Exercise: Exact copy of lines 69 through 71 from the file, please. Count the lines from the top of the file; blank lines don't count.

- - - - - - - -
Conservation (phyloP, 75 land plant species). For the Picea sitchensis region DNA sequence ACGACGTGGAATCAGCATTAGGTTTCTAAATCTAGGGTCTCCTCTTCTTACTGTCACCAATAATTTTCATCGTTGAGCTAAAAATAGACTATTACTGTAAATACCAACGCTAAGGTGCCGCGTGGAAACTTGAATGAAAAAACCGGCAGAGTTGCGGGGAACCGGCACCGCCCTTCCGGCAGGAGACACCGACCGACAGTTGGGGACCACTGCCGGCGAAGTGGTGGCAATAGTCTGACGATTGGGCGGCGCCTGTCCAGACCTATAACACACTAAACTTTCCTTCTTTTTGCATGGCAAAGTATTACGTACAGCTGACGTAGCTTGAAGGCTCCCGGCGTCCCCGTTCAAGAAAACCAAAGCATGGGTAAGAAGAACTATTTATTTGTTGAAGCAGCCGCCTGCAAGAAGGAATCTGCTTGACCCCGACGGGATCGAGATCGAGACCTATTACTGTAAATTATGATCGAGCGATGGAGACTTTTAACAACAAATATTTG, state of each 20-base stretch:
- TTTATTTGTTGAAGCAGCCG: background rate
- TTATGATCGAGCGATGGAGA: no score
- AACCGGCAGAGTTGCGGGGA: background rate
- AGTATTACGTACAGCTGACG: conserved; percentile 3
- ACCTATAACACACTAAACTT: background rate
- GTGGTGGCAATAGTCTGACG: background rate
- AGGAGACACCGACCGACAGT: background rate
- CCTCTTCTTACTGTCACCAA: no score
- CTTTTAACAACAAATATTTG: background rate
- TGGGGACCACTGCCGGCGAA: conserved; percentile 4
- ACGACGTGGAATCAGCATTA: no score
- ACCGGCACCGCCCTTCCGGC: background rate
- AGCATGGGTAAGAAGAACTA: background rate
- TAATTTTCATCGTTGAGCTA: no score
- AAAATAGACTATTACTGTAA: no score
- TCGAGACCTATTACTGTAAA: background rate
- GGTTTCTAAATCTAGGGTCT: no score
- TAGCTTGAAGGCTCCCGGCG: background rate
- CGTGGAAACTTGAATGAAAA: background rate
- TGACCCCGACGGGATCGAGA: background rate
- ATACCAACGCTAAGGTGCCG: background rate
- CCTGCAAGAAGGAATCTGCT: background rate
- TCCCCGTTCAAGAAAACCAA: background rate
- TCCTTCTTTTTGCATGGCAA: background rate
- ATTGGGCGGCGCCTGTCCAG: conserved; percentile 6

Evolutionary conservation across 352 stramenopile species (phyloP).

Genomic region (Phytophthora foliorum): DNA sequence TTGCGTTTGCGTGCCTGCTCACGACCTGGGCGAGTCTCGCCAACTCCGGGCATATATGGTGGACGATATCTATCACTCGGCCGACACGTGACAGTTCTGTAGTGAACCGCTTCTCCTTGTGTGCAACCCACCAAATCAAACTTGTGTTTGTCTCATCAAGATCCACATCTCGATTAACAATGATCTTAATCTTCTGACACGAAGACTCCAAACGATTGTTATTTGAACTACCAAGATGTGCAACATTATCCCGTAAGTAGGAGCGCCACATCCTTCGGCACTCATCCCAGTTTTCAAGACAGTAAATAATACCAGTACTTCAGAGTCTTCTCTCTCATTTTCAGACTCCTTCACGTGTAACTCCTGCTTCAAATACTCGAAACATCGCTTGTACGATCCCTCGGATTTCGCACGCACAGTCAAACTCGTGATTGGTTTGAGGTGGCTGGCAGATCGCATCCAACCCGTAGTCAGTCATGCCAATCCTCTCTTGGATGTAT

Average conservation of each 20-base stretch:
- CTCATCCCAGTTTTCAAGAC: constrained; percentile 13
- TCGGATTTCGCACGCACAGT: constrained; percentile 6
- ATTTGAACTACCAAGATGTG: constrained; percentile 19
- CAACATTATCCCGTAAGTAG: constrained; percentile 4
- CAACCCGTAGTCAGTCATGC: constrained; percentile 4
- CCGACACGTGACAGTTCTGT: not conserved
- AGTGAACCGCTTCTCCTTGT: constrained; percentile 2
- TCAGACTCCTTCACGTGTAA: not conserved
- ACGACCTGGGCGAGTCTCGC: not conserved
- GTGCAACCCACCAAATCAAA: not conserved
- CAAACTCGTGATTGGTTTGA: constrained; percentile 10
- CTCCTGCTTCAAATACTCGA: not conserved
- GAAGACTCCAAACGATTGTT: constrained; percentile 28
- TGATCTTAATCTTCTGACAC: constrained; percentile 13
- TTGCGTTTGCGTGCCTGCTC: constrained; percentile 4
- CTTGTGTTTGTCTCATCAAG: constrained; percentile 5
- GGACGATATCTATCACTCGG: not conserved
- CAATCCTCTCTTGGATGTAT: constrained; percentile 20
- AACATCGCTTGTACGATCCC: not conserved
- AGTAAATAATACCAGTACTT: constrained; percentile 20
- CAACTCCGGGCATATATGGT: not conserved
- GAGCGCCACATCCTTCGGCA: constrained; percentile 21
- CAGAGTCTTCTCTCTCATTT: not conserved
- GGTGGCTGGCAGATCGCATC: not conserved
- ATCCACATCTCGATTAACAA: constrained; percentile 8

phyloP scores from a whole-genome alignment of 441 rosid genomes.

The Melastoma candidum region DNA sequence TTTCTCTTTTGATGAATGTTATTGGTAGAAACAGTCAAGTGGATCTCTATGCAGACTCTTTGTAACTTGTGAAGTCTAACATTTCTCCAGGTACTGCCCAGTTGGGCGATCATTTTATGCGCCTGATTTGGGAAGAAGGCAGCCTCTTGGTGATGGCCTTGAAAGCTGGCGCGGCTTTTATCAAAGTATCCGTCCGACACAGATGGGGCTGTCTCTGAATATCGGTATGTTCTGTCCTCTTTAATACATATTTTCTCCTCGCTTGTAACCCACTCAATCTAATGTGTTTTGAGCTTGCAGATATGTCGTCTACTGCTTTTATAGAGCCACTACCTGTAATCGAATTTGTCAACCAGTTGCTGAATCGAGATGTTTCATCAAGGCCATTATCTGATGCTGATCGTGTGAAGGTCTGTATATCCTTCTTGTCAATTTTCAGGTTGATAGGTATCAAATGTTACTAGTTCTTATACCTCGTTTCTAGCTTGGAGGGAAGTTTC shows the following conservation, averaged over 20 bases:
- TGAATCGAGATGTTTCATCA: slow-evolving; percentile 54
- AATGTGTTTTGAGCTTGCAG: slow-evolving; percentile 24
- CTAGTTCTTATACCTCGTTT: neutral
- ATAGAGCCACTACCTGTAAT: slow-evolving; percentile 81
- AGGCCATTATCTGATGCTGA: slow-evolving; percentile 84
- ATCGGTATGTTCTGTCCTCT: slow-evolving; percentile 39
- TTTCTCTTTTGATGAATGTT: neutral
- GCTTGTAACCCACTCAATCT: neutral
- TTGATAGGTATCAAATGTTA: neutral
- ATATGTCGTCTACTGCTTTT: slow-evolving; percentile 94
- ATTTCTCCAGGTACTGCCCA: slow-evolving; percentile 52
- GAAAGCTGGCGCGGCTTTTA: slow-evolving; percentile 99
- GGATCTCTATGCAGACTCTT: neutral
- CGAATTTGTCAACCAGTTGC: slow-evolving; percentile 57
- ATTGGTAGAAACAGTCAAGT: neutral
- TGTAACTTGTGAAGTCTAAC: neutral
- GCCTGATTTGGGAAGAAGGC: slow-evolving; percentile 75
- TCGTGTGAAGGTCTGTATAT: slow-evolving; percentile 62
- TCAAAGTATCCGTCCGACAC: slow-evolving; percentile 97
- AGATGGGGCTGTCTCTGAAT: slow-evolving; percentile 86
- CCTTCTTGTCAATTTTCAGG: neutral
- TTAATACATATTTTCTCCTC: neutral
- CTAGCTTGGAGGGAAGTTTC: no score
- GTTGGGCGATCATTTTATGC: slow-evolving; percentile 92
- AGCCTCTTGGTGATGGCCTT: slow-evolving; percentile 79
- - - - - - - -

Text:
- GGATCTCTATGCAGACTCTT: neutral
- CGAATTTGTCAACCAGTTGC: slow-evolving; percentile 57
- ATTGGTAGAAACAGTCAAGT: neutral